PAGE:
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Kerry pushes back against critics of Iran deal

Secretary of State called it 'fantasy, plain and simple,' to think US failed to hold out for a better deal with Iran

Secretary of State John Kerry bluntly challenged critics of the Obama administration's nuclear deal with Iran on Thursday, calling it "fantasy, plain and simple," to think the United States failed to hold out for a better deal at the bargaining table.

"Let me underscore, the alternative to the deal we've reached isn't what we're seeing ads for on TV," he told the Senate Foreign Relations Committee in the first public hearing on the controversial deal to lift economic and other sanctions in exchange for concessions of Iran's nuclear program. He was referring to commercials aired by the American Israel Public Affairs Committee (AIPAC) that urge lawmakers to reject the deal.

"It isn't a better deal, some sort of unicorn arrangement involving Iran's complete capitulation," Kerry said.

He spoke after Sen. Bob Corker, R-Tenn., and the panel's chairman, spoke scornfully of the administration's claim that the only alternative to the deal that was reached was a war with Iran.

"You've been fleeced," Corker said as Kerry sat nearby at the witness table. The Tennessee Republican said he was depressed after hearing Kerry and other administration officials make the same claim Wednesday in a closed-door briefing for lawmakers.

Kerry was joined by Energy Secretary Ernest Moniz, who sat across the table from Iranian negotiators in the talks, and Treasury Secretary Jack Lew, whose agency enforces many of the sanctions that have squeezed Iran's economy in recent years as part of a strategy to force Tehran to the bargaining table.

The hearing marked a new phase of a bruising struggle that will lead to what will arguably be the biggest foreign policy vote in more than a decade.

The deal will take effect unless Congress blocks it, and Republicans in control of the House and Senate have made clear they intend to try to do so in September.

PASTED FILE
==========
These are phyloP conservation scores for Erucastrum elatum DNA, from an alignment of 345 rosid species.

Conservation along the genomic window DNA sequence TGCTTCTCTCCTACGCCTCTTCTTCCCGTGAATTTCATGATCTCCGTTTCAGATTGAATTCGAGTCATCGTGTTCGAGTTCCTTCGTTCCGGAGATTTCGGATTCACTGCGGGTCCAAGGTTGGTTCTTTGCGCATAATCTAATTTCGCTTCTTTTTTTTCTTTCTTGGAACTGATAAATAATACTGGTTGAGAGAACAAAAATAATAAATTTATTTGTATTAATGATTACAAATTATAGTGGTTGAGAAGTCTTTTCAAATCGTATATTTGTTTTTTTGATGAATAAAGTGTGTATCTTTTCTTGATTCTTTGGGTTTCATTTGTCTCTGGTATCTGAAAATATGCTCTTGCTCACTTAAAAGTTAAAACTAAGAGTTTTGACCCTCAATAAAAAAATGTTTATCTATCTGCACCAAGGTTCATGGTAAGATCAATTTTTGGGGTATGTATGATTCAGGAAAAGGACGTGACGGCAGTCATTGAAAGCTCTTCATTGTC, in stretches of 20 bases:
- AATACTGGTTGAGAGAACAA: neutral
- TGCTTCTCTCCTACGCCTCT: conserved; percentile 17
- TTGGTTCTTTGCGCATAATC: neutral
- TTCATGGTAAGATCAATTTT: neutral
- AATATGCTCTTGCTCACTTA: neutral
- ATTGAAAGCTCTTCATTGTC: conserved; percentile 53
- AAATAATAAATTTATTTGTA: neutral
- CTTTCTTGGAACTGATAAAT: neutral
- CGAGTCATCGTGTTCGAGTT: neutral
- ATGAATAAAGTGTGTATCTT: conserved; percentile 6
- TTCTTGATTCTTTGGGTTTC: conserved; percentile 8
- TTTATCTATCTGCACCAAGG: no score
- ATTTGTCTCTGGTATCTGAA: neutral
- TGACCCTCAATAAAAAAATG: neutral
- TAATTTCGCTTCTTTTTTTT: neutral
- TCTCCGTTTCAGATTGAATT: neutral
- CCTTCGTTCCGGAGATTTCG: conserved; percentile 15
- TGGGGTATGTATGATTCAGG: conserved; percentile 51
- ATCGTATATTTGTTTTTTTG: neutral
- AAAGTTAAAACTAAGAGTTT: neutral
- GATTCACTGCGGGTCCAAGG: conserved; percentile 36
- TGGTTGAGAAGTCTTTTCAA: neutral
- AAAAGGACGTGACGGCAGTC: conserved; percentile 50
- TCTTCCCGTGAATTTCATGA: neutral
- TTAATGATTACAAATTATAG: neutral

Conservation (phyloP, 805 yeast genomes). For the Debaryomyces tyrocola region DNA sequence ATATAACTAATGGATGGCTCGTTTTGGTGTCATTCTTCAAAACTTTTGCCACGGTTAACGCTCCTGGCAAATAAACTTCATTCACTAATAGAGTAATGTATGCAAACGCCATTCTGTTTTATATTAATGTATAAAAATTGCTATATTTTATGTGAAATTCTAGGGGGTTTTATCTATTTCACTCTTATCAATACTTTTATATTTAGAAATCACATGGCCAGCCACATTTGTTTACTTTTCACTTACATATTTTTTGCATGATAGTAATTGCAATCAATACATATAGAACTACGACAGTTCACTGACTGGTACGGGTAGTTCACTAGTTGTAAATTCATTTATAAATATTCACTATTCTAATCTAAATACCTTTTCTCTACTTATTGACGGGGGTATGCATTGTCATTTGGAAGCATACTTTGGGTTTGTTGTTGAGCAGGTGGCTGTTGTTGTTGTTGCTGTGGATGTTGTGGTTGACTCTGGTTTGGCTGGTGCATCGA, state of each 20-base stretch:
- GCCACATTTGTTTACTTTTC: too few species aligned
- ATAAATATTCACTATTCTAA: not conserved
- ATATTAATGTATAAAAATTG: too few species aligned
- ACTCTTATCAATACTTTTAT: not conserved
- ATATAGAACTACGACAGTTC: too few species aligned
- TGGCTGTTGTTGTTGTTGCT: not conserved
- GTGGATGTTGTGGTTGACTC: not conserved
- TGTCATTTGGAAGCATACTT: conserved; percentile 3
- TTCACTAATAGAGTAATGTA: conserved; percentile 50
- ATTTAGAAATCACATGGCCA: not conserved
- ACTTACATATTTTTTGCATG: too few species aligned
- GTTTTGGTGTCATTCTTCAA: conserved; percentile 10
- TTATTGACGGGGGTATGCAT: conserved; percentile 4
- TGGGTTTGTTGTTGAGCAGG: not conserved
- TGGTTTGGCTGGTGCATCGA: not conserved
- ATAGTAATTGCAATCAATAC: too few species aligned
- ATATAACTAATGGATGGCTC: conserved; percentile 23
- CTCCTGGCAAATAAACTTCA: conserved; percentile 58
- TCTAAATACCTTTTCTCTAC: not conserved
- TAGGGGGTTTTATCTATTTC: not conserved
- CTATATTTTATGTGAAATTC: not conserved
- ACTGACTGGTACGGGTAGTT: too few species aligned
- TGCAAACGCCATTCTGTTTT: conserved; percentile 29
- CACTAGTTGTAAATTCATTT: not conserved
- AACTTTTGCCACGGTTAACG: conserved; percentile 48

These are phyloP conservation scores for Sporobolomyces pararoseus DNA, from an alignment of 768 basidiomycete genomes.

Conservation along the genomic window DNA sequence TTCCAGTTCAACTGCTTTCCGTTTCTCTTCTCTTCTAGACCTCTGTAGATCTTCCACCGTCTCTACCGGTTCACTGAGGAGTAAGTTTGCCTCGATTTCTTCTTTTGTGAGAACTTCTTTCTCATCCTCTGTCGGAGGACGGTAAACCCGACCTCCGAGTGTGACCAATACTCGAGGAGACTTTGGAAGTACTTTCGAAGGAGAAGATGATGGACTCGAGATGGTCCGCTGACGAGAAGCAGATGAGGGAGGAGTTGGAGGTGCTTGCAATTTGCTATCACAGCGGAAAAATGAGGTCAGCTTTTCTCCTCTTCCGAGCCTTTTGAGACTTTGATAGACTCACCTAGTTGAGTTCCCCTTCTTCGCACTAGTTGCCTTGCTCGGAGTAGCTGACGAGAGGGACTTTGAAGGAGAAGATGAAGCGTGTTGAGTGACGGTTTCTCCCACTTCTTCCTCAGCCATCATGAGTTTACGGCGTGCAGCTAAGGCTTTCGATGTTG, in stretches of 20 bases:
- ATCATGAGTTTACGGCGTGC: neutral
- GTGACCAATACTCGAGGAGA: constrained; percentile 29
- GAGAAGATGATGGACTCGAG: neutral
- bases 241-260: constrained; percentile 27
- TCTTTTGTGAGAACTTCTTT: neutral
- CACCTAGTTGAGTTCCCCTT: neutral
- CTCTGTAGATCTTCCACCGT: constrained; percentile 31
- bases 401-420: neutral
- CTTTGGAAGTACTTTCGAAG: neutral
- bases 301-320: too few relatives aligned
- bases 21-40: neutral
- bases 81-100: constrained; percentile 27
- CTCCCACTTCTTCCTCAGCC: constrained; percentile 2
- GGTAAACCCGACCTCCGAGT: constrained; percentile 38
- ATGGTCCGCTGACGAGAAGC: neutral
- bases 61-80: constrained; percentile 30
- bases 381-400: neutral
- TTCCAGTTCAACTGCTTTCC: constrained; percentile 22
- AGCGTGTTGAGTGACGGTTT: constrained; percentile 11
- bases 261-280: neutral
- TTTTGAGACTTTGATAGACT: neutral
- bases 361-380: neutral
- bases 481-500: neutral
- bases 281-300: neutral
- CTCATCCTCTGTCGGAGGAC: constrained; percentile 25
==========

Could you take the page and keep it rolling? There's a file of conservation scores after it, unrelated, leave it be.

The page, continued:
Obama has vowed to veto any such bill. That would lead to a vote to override his veto. To foil any such move, the administration would need either 34 votes in the Senate or 146 in the House — a tally the White House is widely expected to achieve.

Democrats emerging from Wednesday's closed-door briefing sounded optimistic the administration would be successful.

"I'd be shocked if there's more than a handful of Republican 'yes' votes, if there are any at all," said Sen. Chris Murphy, D-Connecticut. "But I've talked to most all my colleagues on the Democratic side...I think the administration is, one by one, picking off some of the most important lingering questions from Democrats."

Murphy, another member of the committee, said he still has questions about whether the inspection protocol will be as rigorous as the administration claims, but that if it is, he'll support the deal.

Democrats and allied independents control 46 seats in the Senate.

The hearing unfolded as Senate Majority Leader Mitch McConnell, R-Ky., demanded the administration immediately turn over the text of side agreements between Iran and the International Atomic Energy Agency. "The law is clear," he said in remarks on the Senate floor.

Administration officials say that in the past, such agreements have not been made available. They also say U.S. officials are available to provide information about them in classified meetings.

In his testimony, Kerry said that when the negotiations began, experts calculated that it would take Iran only two to three months to produce enough material for a bomb, the so-called breakout time. Tehran has always insisted that its nuclear program is civilian, not aimed towards nuclear weaponry.

"If the deal is rejected, we return immediately to this reality, except that the diplomatic support we have been steadily accumulating in recent years would disappear overnight," he said.

The United Nations Security Council has already voted to lift the international sanctions in place, effectively accepting the deal that the United States and other powers have struck with Iran. As a result, administration officials say the United States would be left trying to enforce more limited sanctions, without the support of other nations that backed the earlier steps.

"President Obama has made it crystal clear we will never accept a nuclear-armed Iran," Kerry said. "But the fact is that Iran now has extensive experience with nuclear fuel cycle technology. We can't bomb that knowledge away."

The Associated Press

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